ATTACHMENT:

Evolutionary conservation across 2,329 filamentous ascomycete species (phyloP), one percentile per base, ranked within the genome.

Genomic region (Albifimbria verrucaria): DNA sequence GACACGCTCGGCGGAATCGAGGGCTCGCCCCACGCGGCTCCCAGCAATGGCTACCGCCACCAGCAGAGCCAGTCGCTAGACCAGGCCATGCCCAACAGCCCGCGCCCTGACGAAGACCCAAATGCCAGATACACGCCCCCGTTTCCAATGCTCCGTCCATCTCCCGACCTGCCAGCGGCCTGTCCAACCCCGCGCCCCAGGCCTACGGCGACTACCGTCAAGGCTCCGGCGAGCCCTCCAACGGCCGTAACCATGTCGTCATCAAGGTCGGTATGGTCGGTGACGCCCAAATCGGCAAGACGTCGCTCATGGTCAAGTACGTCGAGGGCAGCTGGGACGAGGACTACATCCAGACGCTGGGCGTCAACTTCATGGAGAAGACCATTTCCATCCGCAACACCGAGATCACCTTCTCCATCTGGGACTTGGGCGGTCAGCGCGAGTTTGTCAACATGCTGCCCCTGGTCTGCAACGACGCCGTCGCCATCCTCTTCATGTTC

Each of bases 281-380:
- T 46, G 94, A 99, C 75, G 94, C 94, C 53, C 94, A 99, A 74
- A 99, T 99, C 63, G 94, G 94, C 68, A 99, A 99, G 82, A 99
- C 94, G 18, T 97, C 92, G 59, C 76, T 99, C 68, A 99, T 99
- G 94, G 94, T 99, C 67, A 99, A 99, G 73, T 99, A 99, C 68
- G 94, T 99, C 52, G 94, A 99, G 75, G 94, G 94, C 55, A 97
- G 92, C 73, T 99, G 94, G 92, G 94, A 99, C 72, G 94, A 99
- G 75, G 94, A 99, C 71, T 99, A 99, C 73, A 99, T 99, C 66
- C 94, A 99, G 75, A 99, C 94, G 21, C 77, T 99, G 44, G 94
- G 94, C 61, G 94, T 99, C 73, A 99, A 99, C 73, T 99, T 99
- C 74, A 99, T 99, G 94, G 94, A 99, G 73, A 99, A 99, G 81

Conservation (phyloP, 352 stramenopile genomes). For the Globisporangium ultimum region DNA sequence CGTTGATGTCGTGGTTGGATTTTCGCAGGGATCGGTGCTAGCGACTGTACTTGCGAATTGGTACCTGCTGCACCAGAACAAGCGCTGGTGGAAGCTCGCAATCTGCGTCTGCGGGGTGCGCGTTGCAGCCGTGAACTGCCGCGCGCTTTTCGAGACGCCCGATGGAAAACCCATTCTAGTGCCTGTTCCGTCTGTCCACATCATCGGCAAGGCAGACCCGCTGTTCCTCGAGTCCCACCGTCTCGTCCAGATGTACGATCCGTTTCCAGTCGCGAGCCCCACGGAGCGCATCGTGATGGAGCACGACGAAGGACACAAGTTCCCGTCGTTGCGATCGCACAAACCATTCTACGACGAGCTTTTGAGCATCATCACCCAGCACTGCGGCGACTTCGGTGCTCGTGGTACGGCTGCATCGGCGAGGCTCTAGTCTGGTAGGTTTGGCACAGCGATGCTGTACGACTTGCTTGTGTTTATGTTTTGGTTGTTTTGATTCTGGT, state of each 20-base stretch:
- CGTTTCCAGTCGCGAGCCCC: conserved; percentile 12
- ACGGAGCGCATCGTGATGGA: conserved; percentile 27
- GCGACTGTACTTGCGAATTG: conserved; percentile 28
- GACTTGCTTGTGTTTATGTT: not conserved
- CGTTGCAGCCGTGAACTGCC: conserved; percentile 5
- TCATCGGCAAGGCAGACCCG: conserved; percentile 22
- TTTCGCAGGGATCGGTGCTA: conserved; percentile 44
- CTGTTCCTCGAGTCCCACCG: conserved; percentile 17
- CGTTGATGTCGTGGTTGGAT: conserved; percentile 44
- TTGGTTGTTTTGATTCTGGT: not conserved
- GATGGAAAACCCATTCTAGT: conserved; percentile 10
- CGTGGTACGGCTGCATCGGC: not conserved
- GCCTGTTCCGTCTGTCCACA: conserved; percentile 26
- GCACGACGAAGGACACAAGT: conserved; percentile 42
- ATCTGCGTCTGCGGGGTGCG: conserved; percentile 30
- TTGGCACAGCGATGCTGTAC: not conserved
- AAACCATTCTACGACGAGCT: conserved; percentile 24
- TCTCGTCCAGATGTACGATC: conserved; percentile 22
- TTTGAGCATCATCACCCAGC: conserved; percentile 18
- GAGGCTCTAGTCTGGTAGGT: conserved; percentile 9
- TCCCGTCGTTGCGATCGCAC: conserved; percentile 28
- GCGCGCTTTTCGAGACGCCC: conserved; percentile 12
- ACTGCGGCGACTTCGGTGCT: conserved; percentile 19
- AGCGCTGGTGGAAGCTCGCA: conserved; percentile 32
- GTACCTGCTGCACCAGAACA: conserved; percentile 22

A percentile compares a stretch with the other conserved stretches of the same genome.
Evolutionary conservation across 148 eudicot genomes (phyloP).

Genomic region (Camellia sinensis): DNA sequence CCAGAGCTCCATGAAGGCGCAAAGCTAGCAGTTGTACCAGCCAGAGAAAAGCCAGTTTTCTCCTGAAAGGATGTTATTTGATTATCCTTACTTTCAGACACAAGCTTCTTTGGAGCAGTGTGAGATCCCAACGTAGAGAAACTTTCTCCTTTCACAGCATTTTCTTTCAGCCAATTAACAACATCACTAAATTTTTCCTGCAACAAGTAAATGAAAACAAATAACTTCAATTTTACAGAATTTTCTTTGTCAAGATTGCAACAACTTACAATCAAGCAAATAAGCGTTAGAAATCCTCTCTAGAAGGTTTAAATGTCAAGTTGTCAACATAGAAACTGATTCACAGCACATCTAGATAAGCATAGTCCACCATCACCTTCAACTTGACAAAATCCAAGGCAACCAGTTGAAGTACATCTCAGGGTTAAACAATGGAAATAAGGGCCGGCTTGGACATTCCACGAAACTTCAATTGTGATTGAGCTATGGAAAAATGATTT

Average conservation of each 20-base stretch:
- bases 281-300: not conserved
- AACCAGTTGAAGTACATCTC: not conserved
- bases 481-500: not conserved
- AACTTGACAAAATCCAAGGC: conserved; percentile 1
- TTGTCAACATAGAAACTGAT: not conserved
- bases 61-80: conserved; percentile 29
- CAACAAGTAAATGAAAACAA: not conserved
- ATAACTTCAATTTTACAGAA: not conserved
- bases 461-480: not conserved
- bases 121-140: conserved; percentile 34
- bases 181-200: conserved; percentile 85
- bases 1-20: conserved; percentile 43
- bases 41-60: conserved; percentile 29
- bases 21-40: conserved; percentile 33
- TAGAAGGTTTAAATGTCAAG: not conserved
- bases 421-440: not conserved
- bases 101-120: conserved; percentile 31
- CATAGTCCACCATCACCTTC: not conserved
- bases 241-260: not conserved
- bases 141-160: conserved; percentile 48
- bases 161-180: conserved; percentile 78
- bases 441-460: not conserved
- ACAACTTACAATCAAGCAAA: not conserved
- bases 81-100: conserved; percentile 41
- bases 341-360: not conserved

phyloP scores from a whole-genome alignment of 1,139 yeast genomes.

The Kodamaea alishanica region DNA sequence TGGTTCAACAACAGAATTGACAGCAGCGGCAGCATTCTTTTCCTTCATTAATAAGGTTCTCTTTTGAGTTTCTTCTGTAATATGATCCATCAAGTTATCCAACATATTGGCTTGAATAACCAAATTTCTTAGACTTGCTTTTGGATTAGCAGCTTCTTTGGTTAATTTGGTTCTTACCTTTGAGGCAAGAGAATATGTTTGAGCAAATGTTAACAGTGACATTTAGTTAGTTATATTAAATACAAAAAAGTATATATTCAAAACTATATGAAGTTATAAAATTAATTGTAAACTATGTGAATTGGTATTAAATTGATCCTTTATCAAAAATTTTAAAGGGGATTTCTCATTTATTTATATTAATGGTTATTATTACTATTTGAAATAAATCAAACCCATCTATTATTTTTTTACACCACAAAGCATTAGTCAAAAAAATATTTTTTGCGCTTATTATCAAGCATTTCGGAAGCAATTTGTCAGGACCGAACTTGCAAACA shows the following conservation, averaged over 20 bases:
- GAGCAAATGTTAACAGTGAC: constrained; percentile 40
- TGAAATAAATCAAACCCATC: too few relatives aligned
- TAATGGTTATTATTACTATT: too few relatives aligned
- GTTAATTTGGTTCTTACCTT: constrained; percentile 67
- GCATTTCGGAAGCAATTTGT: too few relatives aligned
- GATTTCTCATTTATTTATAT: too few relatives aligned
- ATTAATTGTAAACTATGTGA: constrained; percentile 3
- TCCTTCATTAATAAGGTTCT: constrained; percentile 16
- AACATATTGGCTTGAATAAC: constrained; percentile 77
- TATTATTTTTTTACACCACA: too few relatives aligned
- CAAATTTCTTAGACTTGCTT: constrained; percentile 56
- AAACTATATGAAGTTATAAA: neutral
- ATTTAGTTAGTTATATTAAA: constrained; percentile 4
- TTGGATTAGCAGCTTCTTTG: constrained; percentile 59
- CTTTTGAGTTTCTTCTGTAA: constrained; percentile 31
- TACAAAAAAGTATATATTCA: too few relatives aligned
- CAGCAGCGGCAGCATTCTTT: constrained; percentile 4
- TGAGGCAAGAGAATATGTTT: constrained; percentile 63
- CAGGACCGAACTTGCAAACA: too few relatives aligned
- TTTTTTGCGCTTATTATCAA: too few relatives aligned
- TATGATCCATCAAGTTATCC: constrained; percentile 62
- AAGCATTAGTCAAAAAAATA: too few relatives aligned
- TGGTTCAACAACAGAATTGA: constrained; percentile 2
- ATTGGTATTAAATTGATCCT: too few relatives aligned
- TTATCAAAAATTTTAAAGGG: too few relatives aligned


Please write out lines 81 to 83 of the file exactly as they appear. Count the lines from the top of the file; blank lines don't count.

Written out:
- CAAATTTCTTAGACTTGCTT: constrained; percentile 56
- AAACTATATGAAGTTATAAA: neutral
- ATTTAGTTAGTTATATTAAA: constrained; percentile 4